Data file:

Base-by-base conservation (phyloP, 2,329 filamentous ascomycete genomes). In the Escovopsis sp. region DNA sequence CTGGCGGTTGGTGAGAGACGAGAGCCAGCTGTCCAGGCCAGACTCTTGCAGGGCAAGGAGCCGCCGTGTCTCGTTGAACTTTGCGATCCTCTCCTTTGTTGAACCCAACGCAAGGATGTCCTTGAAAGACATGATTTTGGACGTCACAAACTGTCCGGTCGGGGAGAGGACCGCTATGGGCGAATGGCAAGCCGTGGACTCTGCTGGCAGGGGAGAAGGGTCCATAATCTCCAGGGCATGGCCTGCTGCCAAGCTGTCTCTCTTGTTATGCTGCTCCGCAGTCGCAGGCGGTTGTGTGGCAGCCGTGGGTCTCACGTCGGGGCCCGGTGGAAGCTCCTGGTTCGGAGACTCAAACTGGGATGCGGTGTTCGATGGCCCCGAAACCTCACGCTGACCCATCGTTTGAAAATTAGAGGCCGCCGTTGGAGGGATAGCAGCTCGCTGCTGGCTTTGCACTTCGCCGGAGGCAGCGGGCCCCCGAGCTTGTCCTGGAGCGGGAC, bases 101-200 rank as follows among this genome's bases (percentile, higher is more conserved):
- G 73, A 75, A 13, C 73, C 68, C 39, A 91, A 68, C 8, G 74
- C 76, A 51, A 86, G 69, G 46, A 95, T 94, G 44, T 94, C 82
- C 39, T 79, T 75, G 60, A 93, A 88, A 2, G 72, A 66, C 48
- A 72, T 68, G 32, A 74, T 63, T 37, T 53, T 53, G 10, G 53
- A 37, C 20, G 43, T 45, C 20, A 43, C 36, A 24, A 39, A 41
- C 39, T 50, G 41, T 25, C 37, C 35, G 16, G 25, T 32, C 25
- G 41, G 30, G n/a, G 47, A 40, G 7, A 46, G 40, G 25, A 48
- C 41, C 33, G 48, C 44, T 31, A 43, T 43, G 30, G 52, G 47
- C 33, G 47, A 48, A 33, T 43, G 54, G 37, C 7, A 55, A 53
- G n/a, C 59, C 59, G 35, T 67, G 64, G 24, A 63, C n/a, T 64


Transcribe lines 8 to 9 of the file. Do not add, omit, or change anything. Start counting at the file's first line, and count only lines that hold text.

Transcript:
- G 41, G 30, G n/a, G 47, A 40, G 7, A 46, G 40, G 25, A 48
- C 41, C 33, G 48, C 44, T 31, A 43, T 43, G 30, G 52, G 47